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J Clin Microbiol. 2019 Aug 26;57(9). pii: e00628-19. doi: 10.1128/JCM.00628-19. Print 2019 Sep.

Antibodies to Borrelia turicatae in Experimentally Infected Dogs Cross-React with Borrelia burgdorferi Serologic Assays.

Author information

1
Southeastern Cooperative Wildlife Disease Study, Department of Population Health, College of Veterinary Medicine, University of Georgia, Athens, Georgia, USA jenna.gettings@uga.edu.
2
Department of Pediatrics, National School of Tropical Medicine, Baylor College of Medicine, Houston, Texas, USA.
3
Department of Molecular Virology and Microbiology, Baylor College of Medicine, Houston, Texas, USA.
4
Southeastern Cooperative Wildlife Disease Study, Department of Population Health, College of Veterinary Medicine, University of Georgia, Athens, Georgia, USA.
5
Warnell School of Forestry and Natural Resources, University of Georgia, Athens, Georgia, USA.

Abstract

Tick-borne relapsing fever (TBRF) is caused by several Borrelia spp. (including Borrelia turicatae), which are primarily transmitted by Ornithodoros ticks. Relapsing fever group species are found worldwide, except for Antarctica. Approximately 500 human cases were reported between 1990 and 2011 in the United States (likely an underestimate), while cases in domestic and wild dogs were reported from Florida, Texas, and Washington. TBRF spirochetes are related to Borrelia burgdorferi, the agent of Lyme borreliosis. Dogs are routinely screened for B. burgdorferi, but it is unknown if infection with TBRF agents produces antibodies cross-reactive with B. burgdorferi assays. These data are critical for accurate surveillance of TBRF and Lyme borreliosis in dogs. In this study, B. burgdorferi-negative dogs were inoculated with B. turicatae, and seroconversion was confirmed by the rBipA (recombinant Borrelia immunogenic protein A) Western blot. Seropositive samples were tested with commercial and veterinary diagnostic laboratory B. burgdorferi-based tests. Borrelia turicatae-seroreactive samples cross-reacted with a whole-cell indirect fluorescent antibody (IFA) test and two multiantigen tests, but not with single-antigen tests using C6. Cross-reactivity with TBRF can confound epidemiology and surveillance efforts and confuse recommendations made by veterinarians for prevention and control. These findings demonstrate the need to critically evaluate results from B. burgdorferi diagnostic tests in the context of the assay type and the animal's geographical location and history of travel, as well as highlighting the need for commercially available specific diagnostic tests for TBRF spirochetes.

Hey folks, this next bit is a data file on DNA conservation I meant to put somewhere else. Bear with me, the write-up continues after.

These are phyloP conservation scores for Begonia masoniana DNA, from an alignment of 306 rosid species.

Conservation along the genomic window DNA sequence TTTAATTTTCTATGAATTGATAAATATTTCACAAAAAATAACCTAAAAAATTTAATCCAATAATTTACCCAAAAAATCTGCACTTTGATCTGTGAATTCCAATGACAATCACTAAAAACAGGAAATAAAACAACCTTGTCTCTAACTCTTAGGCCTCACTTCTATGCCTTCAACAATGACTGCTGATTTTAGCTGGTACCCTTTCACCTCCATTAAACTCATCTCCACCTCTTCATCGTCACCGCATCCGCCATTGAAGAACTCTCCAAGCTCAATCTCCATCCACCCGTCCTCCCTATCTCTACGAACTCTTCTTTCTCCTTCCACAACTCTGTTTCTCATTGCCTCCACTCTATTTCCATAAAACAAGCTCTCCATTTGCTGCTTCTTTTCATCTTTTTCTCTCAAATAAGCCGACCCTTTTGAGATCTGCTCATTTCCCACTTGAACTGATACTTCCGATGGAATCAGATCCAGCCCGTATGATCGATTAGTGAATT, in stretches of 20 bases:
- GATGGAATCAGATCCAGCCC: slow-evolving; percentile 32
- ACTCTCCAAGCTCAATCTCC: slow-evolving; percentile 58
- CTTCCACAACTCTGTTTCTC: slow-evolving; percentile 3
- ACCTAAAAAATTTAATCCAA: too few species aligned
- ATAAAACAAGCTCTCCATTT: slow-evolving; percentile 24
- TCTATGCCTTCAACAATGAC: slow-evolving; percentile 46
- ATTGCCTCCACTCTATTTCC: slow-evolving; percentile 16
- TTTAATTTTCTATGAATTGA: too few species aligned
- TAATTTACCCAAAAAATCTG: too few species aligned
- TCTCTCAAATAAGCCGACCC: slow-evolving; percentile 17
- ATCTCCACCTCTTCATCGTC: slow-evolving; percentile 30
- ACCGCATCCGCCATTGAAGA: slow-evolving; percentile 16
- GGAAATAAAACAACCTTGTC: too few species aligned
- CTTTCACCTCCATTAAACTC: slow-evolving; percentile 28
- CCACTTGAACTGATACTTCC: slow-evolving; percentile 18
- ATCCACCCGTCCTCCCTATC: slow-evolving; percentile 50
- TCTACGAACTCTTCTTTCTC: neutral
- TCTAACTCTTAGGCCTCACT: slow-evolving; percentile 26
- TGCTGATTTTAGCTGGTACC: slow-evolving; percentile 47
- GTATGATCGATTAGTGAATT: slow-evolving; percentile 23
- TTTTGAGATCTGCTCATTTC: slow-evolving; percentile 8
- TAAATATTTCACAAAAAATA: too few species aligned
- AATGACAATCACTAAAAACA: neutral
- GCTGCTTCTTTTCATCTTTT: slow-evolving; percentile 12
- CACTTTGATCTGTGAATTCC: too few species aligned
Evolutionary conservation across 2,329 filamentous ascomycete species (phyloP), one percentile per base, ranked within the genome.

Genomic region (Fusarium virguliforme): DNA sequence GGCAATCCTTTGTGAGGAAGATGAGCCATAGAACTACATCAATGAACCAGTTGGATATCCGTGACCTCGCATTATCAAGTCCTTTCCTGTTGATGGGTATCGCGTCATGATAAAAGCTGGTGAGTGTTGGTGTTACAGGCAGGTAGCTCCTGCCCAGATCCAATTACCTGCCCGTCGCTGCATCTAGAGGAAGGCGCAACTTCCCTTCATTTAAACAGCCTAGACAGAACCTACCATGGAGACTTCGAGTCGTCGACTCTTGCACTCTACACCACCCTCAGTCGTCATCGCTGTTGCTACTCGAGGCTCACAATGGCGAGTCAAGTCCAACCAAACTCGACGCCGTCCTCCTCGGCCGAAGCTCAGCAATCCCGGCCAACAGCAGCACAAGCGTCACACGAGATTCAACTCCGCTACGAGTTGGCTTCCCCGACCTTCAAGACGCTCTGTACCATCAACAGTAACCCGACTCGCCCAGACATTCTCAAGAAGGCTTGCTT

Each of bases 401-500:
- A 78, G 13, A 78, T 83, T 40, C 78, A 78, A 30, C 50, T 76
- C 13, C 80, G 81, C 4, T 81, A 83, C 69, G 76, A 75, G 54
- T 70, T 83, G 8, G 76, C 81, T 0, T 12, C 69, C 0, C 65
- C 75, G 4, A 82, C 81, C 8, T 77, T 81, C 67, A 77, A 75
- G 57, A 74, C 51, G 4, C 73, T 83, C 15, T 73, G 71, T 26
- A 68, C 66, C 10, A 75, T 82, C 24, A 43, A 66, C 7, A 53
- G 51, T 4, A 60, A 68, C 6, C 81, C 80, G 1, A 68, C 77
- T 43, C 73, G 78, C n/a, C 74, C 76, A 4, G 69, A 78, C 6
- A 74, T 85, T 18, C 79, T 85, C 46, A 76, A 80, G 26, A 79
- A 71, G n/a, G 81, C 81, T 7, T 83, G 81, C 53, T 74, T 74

KEYWORDS:

Borrelia burgdorferi ; Borrelia turicatae ; Lyme borreliosis; tick-borne relapsing fever

PMID:
31270181
PMCID:
PMC6711897
[Available on 2020-02-26]
DOI:
10.1128/JCM.00628-19

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